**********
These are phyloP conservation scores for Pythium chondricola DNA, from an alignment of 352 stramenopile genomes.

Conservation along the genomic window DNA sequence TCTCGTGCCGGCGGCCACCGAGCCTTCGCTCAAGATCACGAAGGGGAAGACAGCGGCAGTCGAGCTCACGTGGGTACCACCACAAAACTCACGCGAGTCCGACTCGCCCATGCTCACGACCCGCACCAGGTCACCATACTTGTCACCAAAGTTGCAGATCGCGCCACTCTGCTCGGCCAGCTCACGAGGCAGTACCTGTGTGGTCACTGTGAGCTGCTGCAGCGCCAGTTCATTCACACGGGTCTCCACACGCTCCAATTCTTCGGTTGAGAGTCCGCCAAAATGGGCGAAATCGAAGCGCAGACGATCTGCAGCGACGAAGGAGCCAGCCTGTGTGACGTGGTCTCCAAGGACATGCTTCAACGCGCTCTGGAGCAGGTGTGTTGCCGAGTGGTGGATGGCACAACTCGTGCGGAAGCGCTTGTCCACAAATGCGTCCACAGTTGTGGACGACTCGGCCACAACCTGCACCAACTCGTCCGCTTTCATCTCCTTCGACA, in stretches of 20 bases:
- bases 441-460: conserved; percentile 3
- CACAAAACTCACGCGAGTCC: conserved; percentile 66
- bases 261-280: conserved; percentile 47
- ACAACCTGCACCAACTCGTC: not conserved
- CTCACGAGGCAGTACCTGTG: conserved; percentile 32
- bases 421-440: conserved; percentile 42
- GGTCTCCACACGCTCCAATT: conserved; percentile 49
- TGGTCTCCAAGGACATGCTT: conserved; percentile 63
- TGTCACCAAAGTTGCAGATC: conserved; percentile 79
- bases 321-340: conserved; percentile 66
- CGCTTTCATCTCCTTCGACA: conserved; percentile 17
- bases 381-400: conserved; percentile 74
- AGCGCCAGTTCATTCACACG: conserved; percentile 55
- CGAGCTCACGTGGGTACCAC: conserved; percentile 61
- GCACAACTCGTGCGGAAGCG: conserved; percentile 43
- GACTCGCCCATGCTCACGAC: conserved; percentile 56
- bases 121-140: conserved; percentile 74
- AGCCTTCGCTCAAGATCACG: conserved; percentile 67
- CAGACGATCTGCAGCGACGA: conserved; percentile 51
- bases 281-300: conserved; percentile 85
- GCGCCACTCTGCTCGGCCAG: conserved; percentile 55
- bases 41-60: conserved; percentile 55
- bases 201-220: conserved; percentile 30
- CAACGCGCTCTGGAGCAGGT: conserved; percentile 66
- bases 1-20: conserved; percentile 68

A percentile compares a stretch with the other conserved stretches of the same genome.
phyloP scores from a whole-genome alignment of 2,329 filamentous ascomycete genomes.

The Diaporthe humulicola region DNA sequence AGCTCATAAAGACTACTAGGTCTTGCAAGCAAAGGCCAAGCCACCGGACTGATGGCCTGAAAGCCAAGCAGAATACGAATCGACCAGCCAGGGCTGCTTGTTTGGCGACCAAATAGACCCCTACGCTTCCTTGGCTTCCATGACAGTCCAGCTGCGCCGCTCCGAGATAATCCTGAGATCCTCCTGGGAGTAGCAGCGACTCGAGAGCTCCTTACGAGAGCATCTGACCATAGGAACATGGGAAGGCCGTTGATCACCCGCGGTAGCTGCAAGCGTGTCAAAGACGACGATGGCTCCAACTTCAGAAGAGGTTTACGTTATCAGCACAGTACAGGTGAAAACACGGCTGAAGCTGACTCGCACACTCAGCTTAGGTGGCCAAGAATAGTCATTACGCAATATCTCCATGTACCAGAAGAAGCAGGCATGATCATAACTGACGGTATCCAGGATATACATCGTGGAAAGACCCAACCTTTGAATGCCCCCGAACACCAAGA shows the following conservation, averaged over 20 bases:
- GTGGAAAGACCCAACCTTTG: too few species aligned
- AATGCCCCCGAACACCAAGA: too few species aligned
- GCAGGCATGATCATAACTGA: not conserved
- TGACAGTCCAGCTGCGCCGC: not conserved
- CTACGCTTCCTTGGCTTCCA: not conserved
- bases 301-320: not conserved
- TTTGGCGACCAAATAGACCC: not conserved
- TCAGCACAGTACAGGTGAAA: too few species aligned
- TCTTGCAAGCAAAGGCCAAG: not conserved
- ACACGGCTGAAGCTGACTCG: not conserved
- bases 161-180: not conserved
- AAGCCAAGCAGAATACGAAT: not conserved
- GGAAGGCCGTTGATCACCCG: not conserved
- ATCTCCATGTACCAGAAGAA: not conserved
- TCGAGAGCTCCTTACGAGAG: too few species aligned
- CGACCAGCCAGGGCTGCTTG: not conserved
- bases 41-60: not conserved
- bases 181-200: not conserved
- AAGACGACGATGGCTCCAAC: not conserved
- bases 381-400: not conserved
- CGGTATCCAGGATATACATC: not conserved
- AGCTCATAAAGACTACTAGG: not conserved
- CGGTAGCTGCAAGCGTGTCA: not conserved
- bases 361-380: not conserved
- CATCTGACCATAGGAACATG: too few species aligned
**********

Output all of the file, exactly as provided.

These are phyloP conservation scores for Pythium chondricola DNA, from an alignment of 352 stramenopile genomes.

Conservation along the genomic window DNA sequence TCTCGTGCCGGCGGCCACCGAGCCTTCGCTCAAGATCACGAAGGGGAAGACAGCGGCAGTCGAGCTCACGTGGGTACCACCACAAAACTCACGCGAGTCCGACTCGCCCATGCTCACGACCCGCACCAGGTCACCATACTTGTCACCAAAGTTGCAGATCGCGCCACTCTGCTCGGCCAGCTCACGAGGCAGTACCTGTGTGGTCACTGTGAGCTGCTGCAGCGCCAGTTCATTCACACGGGTCTCCACACGCTCCAATTCTTCGGTTGAGAGTCCGCCAAAATGGGCGAAATCGAAGCGCAGACGATCTGCAGCGACGAAGGAGCCAGCCTGTGTGACGTGGTCTCCAAGGACATGCTTCAACGCGCTCTGGAGCAGGTGTGTTGCCGAGTGGTGGATGGCACAACTCGTGCGGAAGCGCTTGTCCACAAATGCGTCCACAGTTGTGGACGACTCGGCCACAACCTGCACCAACTCGTCCGCTTTCATCTCCTTCGACA, in stretches of 20 bases:
- bases 441-460: conserved; percentile 3
- CACAAAACTCACGCGAGTCC: conserved; percentile 66
- bases 261-280: conserved; percentile 47
- ACAACCTGCACCAACTCGTC: not conserved
- CTCACGAGGCAGTACCTGTG: conserved; percentile 32
- bases 421-440: conserved; percentile 42
- GGTCTCCACACGCTCCAATT: conserved; percentile 49
- TGGTCTCCAAGGACATGCTT: conserved; percentile 63
- TGTCACCAAAGTTGCAGATC: conserved; percentile 79
- bases 321-340: conserved; percentile 66
- CGCTTTCATCTCCTTCGACA: conserved; percentile 17
- bases 381-400: conserved; percentile 74
- AGCGCCAGTTCATTCACACG: conserved; percentile 55
- CGAGCTCACGTGGGTACCAC: conserved; percentile 61
- GCACAACTCGTGCGGAAGCG: conserved; percentile 43
- GACTCGCCCATGCTCACGAC: conserved; percentile 56
- bases 121-140: conserved; percentile 74
- AGCCTTCGCTCAAGATCACG: conserved; percentile 67
- CAGACGATCTGCAGCGACGA: conserved; percentile 51
- bases 281-300: conserved; percentile 85
- GCGCCACTCTGCTCGGCCAG: conserved; percentile 55
- bases 41-60: conserved; percentile 55
- bases 201-220: conserved; percentile 30
- CAACGCGCTCTGGAGCAGGT: conserved; percentile 66
- bases 1-20: conserved; percentile 68

A percentile compares a stretch with the other conserved stretches of the same genome.
phyloP scores from a whole-genome alignment of 2,329 filamentous ascomycete genomes.

The Diaporthe humulicola region DNA sequence AGCTCATAAAGACTACTAGGTCTTGCAAGCAAAGGCCAAGCCACCGGACTGATGGCCTGAAAGCCAAGCAGAATACGAATCGACCAGCCAGGGCTGCTTGTTTGGCGACCAAATAGACCCCTACGCTTCCTTGGCTTCCATGACAGTCCAGCTGCGCCGCTCCGAGATAATCCTGAGATCCTCCTGGGAGTAGCAGCGACTCGAGAGCTCCTTACGAGAGCATCTGACCATAGGAACATGGGAAGGCCGTTGATCACCCGCGGTAGCTGCAAGCGTGTCAAAGACGACGATGGCTCCAACTTCAGAAGAGGTTTACGTTATCAGCACAGTACAGGTGAAAACACGGCTGAAGCTGACTCGCACACTCAGCTTAGGTGGCCAAGAATAGTCATTACGCAATATCTCCATGTACCAGAAGAAGCAGGCATGATCATAACTGACGGTATCCAGGATATACATCGTGGAAAGACCCAACCTTTGAATGCCCCCGAACACCAAGA shows the following conservation, averaged over 20 bases:
- GTGGAAAGACCCAACCTTTG: too few species aligned
- AATGCCCCCGAACACCAAGA: too few species aligned
- GCAGGCATGATCATAACTGA: not conserved
- TGACAGTCCAGCTGCGCCGC: not conserved
- CTACGCTTCCTTGGCTTCCA: not conserved
- bases 301-320: not conserved
- TTTGGCGACCAAATAGACCC: not conserved
- TCAGCACAGTACAGGTGAAA: too few species aligned
- TCTTGCAAGCAAAGGCCAAG: not conserved
- ACACGGCTGAAGCTGACTCG: not conserved
- bases 161-180: not conserved
- AAGCCAAGCAGAATACGAAT: not conserved
- GGAAGGCCGTTGATCACCCG: not conserved
- ATCTCCATGTACCAGAAGAA: not conserved
- TCGAGAGCTCCTTACGAGAG: too few species aligned
- CGACCAGCCAGGGCTGCTTG: not conserved
- bases 41-60: not conserved
- bases 181-200: not conserved
- AAGACGACGATGGCTCCAAC: not conserved
- bases 381-400: not conserved
- CGGTATCCAGGATATACATC: not conserved
- AGCTCATAAAGACTACTAGG: not conserved
- CGGTAGCTGCAAGCGTGTCA: not conserved
- bases 361-380: not conserved
- CATCTGACCATAGGAACATG: too few species aligned